Connecticut’s Secretary of the State is pushing for changes that she says will make this November’s presidential election run smoother than it did four years ago.
Denise Merrill made these exact same proposals last year, but they were never taken up by the Senate. Now that it’s an election year, she urging lawmakers get this legislation passed and to do it quickly.
“There are going to be long lines folks. There’s going to be a big turnout in this election. So, we want to make sure that the towns are planning appropriately,” she said during a press conference on Thursday.
In 2018, there were long lines at certain polling places, especially college towns like New Haven, during the last presidential election. Some people didn’t get to vote because they didn’t get to the front of the line in time to register by the 8 p.m. deadline.
Merrill said anyone who gets in line for same-day registration by 8 p.m. should have the opportunity to register and then vote.
That’s the rule for those already registered before election day: they just have to be in line by 8. However, it’s different for those participating in same-day registration.
“The disappointment you see in the faces of the people who are turned away because of some arbitrary rule that 8 o’clock needs to be the stop time for that way to vote but for every other voter is simply wrong,” said Sen. Mae Flexer, a Democrat from Danielson.
Conversely, those registered before election day need not get to the front of the line, just be in line, by 8 p.m. to vote.
“I’m not sure allowing later same-day registration is going to help because it might just cause more confusion, more delays, and more stress on those local registrars and poll workers,” said Rep. J.P. Sredzinski, a Republican from Monroe.
Sredzinski also questioned the cost of such a measure.
“Towns have always paid for elections so an extra few hours to stick around and to make sure everyone gets through the line is certainly not too much to ask,” said Merrill.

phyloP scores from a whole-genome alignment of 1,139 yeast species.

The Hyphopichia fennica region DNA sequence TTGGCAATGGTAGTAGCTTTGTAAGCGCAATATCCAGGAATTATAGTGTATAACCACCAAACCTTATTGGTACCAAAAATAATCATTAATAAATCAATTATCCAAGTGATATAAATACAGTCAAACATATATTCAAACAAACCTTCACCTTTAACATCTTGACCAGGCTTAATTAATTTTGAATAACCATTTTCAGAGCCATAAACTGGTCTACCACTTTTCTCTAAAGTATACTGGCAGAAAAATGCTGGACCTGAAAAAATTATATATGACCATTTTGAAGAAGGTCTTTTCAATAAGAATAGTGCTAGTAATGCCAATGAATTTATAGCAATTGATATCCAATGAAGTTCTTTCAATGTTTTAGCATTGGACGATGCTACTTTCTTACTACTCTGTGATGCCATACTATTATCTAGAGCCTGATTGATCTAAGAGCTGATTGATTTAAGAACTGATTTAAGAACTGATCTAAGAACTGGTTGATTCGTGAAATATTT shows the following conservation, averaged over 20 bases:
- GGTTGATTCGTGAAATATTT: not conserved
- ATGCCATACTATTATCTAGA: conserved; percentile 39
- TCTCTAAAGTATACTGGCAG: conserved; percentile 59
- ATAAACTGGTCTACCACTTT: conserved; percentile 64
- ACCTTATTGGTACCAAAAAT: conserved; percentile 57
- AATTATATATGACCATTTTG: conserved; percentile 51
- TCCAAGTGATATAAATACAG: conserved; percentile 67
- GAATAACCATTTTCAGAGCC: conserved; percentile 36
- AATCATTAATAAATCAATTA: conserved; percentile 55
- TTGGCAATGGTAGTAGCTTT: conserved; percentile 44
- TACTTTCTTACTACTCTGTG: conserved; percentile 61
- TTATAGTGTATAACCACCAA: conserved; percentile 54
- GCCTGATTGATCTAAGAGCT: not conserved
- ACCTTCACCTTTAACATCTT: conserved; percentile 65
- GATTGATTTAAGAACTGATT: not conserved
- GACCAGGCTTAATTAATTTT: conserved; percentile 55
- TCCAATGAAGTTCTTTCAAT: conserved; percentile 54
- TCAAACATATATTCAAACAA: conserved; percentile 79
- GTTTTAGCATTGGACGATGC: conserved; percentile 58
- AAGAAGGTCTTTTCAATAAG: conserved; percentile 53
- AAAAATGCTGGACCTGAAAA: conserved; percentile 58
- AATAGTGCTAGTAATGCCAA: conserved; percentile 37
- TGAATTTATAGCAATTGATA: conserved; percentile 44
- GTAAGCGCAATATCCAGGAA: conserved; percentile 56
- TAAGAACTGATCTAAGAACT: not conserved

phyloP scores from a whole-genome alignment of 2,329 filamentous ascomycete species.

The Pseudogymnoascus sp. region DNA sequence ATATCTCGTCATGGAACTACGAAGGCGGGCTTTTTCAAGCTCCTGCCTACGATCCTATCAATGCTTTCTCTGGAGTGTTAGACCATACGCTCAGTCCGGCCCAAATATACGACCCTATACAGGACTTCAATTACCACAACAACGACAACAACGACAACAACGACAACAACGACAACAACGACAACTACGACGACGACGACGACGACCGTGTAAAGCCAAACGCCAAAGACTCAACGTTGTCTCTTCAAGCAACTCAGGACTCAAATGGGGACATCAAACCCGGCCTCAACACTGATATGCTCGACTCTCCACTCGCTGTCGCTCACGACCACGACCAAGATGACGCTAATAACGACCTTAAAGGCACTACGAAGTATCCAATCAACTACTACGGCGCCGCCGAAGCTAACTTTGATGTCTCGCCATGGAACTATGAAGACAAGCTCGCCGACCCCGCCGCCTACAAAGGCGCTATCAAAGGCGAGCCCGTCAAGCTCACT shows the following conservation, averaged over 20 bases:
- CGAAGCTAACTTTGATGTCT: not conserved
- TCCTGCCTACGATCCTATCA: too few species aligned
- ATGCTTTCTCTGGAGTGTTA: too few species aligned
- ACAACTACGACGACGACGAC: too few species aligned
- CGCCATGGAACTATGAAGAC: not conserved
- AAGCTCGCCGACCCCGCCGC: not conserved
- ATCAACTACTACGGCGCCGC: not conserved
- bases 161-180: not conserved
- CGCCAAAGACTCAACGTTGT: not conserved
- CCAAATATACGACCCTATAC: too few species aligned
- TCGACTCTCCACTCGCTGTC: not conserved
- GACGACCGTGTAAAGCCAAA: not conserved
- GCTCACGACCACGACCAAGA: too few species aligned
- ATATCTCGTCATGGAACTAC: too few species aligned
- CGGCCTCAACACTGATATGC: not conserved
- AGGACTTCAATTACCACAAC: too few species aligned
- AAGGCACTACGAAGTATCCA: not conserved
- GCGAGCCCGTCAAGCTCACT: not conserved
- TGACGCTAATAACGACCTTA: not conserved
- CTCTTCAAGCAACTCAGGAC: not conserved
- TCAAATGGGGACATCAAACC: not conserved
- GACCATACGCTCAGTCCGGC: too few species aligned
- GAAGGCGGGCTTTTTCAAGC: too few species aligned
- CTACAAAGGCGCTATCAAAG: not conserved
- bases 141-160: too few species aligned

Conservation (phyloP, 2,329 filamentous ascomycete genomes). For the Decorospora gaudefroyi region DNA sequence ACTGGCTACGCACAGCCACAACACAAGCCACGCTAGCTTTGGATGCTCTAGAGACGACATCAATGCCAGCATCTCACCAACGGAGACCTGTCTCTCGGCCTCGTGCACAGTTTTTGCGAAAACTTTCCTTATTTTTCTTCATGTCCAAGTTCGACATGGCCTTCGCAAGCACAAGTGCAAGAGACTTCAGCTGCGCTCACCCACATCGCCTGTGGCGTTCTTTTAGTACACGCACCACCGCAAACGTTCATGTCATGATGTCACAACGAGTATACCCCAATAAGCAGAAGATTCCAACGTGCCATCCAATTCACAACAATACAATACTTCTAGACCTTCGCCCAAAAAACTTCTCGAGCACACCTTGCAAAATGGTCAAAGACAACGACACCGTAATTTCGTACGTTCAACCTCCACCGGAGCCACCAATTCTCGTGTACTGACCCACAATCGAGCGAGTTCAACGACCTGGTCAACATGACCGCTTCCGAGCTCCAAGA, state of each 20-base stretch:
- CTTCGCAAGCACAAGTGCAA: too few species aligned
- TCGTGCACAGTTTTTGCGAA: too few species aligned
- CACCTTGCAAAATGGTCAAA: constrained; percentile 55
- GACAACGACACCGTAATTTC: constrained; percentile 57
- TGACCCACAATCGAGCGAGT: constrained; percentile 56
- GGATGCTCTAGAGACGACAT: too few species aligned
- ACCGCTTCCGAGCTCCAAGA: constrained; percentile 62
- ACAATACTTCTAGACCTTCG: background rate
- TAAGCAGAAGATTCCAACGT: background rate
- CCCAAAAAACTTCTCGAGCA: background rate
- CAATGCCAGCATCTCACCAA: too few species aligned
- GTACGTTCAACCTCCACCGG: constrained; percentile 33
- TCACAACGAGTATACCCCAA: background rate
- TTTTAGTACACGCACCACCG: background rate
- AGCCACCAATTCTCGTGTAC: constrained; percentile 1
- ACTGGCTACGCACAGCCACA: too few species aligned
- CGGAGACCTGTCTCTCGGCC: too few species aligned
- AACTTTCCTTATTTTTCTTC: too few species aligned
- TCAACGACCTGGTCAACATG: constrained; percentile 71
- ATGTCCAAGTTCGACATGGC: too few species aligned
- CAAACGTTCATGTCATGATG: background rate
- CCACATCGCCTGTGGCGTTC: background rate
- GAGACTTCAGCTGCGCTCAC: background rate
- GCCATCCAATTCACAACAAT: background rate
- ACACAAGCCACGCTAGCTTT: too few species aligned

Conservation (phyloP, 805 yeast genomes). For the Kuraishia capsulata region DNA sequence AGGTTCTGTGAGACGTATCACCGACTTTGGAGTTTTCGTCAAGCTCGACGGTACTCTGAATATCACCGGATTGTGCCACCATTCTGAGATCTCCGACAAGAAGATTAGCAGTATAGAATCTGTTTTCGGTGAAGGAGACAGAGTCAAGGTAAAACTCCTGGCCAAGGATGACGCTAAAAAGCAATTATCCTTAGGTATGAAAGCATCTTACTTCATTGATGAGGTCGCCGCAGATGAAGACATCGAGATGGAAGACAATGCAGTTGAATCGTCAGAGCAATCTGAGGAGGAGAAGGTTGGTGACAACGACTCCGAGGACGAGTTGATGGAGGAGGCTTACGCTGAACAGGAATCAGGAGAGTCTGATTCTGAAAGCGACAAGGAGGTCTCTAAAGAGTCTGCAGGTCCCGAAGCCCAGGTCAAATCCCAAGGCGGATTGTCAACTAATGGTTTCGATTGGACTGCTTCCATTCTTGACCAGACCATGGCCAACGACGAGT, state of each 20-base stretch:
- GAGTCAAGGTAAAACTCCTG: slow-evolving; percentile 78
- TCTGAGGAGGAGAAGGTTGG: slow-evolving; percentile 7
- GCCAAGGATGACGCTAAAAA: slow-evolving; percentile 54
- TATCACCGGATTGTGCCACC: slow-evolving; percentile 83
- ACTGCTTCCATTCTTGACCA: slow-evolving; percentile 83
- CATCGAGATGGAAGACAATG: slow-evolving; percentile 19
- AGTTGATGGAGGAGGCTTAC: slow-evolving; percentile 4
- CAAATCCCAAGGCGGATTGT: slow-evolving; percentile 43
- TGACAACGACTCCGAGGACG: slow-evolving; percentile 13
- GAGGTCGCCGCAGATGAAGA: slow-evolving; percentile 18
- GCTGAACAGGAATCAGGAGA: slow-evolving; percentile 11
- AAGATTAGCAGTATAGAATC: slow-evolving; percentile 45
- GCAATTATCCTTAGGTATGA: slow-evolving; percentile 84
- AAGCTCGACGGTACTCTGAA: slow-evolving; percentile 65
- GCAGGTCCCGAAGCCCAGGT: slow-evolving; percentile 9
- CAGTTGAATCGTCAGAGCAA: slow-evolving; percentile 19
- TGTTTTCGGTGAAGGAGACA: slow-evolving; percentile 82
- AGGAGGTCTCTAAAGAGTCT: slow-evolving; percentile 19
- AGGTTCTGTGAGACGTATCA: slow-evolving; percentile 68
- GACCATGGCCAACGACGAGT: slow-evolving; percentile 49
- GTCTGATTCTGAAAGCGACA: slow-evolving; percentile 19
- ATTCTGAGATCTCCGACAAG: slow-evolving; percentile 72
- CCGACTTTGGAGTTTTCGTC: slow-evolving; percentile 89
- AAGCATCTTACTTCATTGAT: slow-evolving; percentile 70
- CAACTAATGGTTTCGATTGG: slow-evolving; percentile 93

Rep. Michael Winkler said he would like to see the state open up early voting. However, that’s not in Merrill’s proposal. He said the state has to look for ways to relieve the burden.
“I can understand it’s difficult on the towns,” said Winkler, a Democrat from Vernon. “If we up here want people to be able to same-day register and vote then I think we have some responsibility to help the towns with this new mandate.”
Another proposal would also all ex-convicts out of prison to vote.
Right now, people on probation are eligible to vote but not those on parole.
Merrill said more needs to be done to remove barriers and expand the right to vote.
“Not only is the current system, I feel unjust, it’s also very confusing.”
The proposal to allow ex-cons currently on parole the right to vote could add 2,000 more people to the voter rolls this election, according to the Secretary of the State.
“You don’t lose your citizenship when you go to jail and I don’t think you should lose your right to vote,” said Winkler.
Merrill said her overall goal of the bill is to remove barriers and expand the right to vote.
“I think of this legislation particularly as convenience for voters. This is a voter-centric piece of legislation. We’re trying to make it easier for everyone to vote easily,” said Merrill.
Through a partnership between the Secretary of the State’s office and the Department of Motor Vehicles, 400,000 people have registered to vote at the DMV.
However, it was never made state law.
Putting the law on the books is another part of this multi-faceted bill that could be up for public discussion as early as next Friday.